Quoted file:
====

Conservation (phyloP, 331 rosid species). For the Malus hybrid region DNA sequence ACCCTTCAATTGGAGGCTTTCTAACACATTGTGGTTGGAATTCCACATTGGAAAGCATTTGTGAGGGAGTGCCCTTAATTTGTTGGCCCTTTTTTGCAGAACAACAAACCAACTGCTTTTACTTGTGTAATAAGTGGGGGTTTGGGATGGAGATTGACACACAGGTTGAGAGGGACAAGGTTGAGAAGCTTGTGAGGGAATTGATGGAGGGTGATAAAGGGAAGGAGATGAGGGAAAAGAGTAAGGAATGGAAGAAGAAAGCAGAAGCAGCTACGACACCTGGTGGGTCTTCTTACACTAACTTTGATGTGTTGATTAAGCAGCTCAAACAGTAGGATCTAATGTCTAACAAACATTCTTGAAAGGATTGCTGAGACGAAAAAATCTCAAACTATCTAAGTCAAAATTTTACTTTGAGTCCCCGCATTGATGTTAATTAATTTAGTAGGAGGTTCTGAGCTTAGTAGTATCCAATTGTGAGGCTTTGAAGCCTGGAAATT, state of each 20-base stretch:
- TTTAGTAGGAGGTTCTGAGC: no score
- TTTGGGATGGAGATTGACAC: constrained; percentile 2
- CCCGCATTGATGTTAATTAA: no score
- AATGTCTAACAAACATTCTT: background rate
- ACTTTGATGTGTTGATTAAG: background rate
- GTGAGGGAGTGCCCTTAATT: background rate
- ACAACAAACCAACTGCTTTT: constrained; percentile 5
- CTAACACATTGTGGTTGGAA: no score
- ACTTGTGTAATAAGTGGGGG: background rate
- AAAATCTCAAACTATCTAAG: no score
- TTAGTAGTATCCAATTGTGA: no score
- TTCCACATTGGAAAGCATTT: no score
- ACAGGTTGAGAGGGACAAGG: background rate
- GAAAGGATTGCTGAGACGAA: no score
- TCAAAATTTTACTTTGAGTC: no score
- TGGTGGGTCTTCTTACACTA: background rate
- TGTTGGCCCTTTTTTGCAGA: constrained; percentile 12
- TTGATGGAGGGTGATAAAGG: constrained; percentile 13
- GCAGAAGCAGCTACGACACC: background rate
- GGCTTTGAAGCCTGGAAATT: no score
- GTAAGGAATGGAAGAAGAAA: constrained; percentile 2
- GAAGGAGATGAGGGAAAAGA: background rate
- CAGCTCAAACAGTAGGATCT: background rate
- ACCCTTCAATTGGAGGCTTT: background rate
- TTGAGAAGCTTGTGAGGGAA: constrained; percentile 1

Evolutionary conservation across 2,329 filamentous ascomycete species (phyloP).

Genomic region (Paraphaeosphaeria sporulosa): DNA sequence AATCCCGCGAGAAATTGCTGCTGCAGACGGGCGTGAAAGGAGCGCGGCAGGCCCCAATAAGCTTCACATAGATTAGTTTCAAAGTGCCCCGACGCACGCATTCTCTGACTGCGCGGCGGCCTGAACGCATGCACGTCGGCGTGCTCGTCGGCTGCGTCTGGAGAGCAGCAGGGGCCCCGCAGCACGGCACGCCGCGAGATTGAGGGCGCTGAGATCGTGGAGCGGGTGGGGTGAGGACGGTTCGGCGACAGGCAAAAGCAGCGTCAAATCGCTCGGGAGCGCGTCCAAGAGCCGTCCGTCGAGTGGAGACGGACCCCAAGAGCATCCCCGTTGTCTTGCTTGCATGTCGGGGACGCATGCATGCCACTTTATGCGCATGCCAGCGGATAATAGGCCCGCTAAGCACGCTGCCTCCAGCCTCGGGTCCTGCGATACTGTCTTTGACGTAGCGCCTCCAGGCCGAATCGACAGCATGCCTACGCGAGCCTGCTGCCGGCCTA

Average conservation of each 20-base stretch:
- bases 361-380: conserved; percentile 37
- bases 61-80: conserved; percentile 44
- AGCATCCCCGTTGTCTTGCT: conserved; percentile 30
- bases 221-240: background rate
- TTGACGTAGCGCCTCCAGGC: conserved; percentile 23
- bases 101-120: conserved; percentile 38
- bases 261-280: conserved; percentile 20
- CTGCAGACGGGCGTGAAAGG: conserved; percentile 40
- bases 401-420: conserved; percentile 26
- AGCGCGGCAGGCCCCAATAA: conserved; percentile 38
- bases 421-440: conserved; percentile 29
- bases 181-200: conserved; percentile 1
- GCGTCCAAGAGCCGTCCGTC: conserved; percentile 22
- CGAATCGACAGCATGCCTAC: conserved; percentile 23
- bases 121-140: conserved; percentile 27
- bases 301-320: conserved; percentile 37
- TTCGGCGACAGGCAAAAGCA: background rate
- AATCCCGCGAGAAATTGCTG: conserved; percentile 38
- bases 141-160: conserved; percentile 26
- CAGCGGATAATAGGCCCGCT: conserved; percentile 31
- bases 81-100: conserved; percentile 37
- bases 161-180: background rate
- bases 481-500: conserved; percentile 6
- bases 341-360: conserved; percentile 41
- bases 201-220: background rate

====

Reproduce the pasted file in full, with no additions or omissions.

Conservation (phyloP, 331 rosid species). For the Malus hybrid region DNA sequence ACCCTTCAATTGGAGGCTTTCTAACACATTGTGGTTGGAATTCCACATTGGAAAGCATTTGTGAGGGAGTGCCCTTAATTTGTTGGCCCTTTTTTGCAGAACAACAAACCAACTGCTTTTACTTGTGTAATAAGTGGGGGTTTGGGATGGAGATTGACACACAGGTTGAGAGGGACAAGGTTGAGAAGCTTGTGAGGGAATTGATGGAGGGTGATAAAGGGAAGGAGATGAGGGAAAAGAGTAAGGAATGGAAGAAGAAAGCAGAAGCAGCTACGACACCTGGTGGGTCTTCTTACACTAACTTTGATGTGTTGATTAAGCAGCTCAAACAGTAGGATCTAATGTCTAACAAACATTCTTGAAAGGATTGCTGAGACGAAAAAATCTCAAACTATCTAAGTCAAAATTTTACTTTGAGTCCCCGCATTGATGTTAATTAATTTAGTAGGAGGTTCTGAGCTTAGTAGTATCCAATTGTGAGGCTTTGAAGCCTGGAAATT, state of each 20-base stretch:
- TTTAGTAGGAGGTTCTGAGC: no score
- TTTGGGATGGAGATTGACAC: constrained; percentile 2
- CCCGCATTGATGTTAATTAA: no score
- AATGTCTAACAAACATTCTT: background rate
- ACTTTGATGTGTTGATTAAG: background rate
- GTGAGGGAGTGCCCTTAATT: background rate
- ACAACAAACCAACTGCTTTT: constrained; percentile 5
- CTAACACATTGTGGTTGGAA: no score
- ACTTGTGTAATAAGTGGGGG: background rate
- AAAATCTCAAACTATCTAAG: no score
- TTAGTAGTATCCAATTGTGA: no score
- TTCCACATTGGAAAGCATTT: no score
- ACAGGTTGAGAGGGACAAGG: background rate
- GAAAGGATTGCTGAGACGAA: no score
- TCAAAATTTTACTTTGAGTC: no score
- TGGTGGGTCTTCTTACACTA: background rate
- TGTTGGCCCTTTTTTGCAGA: constrained; percentile 12
- TTGATGGAGGGTGATAAAGG: constrained; percentile 13
- GCAGAAGCAGCTACGACACC: background rate
- GGCTTTGAAGCCTGGAAATT: no score
- GTAAGGAATGGAAGAAGAAA: constrained; percentile 2
- GAAGGAGATGAGGGAAAAGA: background rate
- CAGCTCAAACAGTAGGATCT: background rate
- ACCCTTCAATTGGAGGCTTT: background rate
- TTGAGAAGCTTGTGAGGGAA: constrained; percentile 1

Evolutionary conservation across 2,329 filamentous ascomycete species (phyloP).

Genomic region (Paraphaeosphaeria sporulosa): DNA sequence AATCCCGCGAGAAATTGCTGCTGCAGACGGGCGTGAAAGGAGCGCGGCAGGCCCCAATAAGCTTCACATAGATTAGTTTCAAAGTGCCCCGACGCACGCATTCTCTGACTGCGCGGCGGCCTGAACGCATGCACGTCGGCGTGCTCGTCGGCTGCGTCTGGAGAGCAGCAGGGGCCCCGCAGCACGGCACGCCGCGAGATTGAGGGCGCTGAGATCGTGGAGCGGGTGGGGTGAGGACGGTTCGGCGACAGGCAAAAGCAGCGTCAAATCGCTCGGGAGCGCGTCCAAGAGCCGTCCGTCGAGTGGAGACGGACCCCAAGAGCATCCCCGTTGTCTTGCTTGCATGTCGGGGACGCATGCATGCCACTTTATGCGCATGCCAGCGGATAATAGGCCCGCTAAGCACGCTGCCTCCAGCCTCGGGTCCTGCGATACTGTCTTTGACGTAGCGCCTCCAGGCCGAATCGACAGCATGCCTACGCGAGCCTGCTGCCGGCCTA

Average conservation of each 20-base stretch:
- bases 361-380: conserved; percentile 37
- bases 61-80: conserved; percentile 44
- AGCATCCCCGTTGTCTTGCT: conserved; percentile 30
- bases 221-240: background rate
- TTGACGTAGCGCCTCCAGGC: conserved; percentile 23
- bases 101-120: conserved; percentile 38
- bases 261-280: conserved; percentile 20
- CTGCAGACGGGCGTGAAAGG: conserved; percentile 40
- bases 401-420: conserved; percentile 26
- AGCGCGGCAGGCCCCAATAA: conserved; percentile 38
- bases 421-440: conserved; percentile 29
- bases 181-200: conserved; percentile 1
- GCGTCCAAGAGCCGTCCGTC: conserved; percentile 22
- CGAATCGACAGCATGCCTAC: conserved; percentile 23
- bases 121-140: conserved; percentile 27
- bases 301-320: conserved; percentile 37
- TTCGGCGACAGGCAAAAGCA: background rate
- AATCCCGCGAGAAATTGCTG: conserved; percentile 38
- bases 141-160: conserved; percentile 26
- CAGCGGATAATAGGCCCGCT: conserved; percentile 31
- bases 81-100: conserved; percentile 37
- bases 161-180: background rate
- bases 481-500: conserved; percentile 6
- bases 341-360: conserved; percentile 41
- bases 201-220: background rate